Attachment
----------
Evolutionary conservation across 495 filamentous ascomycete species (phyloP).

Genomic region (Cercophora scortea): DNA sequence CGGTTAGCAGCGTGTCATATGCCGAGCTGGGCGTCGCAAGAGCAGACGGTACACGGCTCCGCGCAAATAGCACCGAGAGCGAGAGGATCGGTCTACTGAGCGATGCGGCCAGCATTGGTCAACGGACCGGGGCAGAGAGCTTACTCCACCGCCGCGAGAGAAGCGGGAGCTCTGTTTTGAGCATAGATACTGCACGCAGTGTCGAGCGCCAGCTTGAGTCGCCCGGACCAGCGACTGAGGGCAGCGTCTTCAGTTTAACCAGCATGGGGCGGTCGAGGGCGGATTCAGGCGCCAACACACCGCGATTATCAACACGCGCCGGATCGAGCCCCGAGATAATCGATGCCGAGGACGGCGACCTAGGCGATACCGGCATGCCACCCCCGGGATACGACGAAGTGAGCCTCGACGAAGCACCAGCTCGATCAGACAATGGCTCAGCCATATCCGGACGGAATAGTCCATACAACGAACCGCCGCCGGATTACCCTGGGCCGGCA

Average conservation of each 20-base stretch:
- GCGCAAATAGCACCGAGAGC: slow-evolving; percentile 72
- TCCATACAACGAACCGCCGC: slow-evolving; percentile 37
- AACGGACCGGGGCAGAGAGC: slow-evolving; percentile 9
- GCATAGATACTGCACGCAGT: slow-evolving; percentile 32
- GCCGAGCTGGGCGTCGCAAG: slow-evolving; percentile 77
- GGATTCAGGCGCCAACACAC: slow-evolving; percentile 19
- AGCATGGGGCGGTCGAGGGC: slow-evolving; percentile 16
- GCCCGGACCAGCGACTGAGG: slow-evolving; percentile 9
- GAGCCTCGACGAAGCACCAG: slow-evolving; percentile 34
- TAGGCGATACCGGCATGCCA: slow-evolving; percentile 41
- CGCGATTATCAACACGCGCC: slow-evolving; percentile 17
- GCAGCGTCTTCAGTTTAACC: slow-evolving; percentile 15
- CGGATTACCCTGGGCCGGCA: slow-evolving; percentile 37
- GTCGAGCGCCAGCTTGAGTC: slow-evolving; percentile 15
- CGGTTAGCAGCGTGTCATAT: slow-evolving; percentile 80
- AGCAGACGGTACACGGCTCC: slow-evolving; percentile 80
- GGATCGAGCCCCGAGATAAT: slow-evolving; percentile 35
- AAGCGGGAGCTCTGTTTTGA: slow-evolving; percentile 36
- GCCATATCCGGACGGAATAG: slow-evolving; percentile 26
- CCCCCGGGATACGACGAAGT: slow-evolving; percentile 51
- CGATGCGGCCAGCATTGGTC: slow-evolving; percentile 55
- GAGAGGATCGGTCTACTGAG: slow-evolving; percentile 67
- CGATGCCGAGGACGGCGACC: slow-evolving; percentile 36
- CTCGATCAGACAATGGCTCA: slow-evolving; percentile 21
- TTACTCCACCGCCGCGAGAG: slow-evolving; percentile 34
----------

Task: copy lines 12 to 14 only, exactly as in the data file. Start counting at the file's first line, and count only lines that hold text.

- GAGCCTCGACGAAGCACCAG: slow-evolving; percentile 34
- TAGGCGATACCGGCATGCCA: slow-evolving; percentile 41
- CGCGATTATCAACACGCGCC: slow-evolving; percentile 17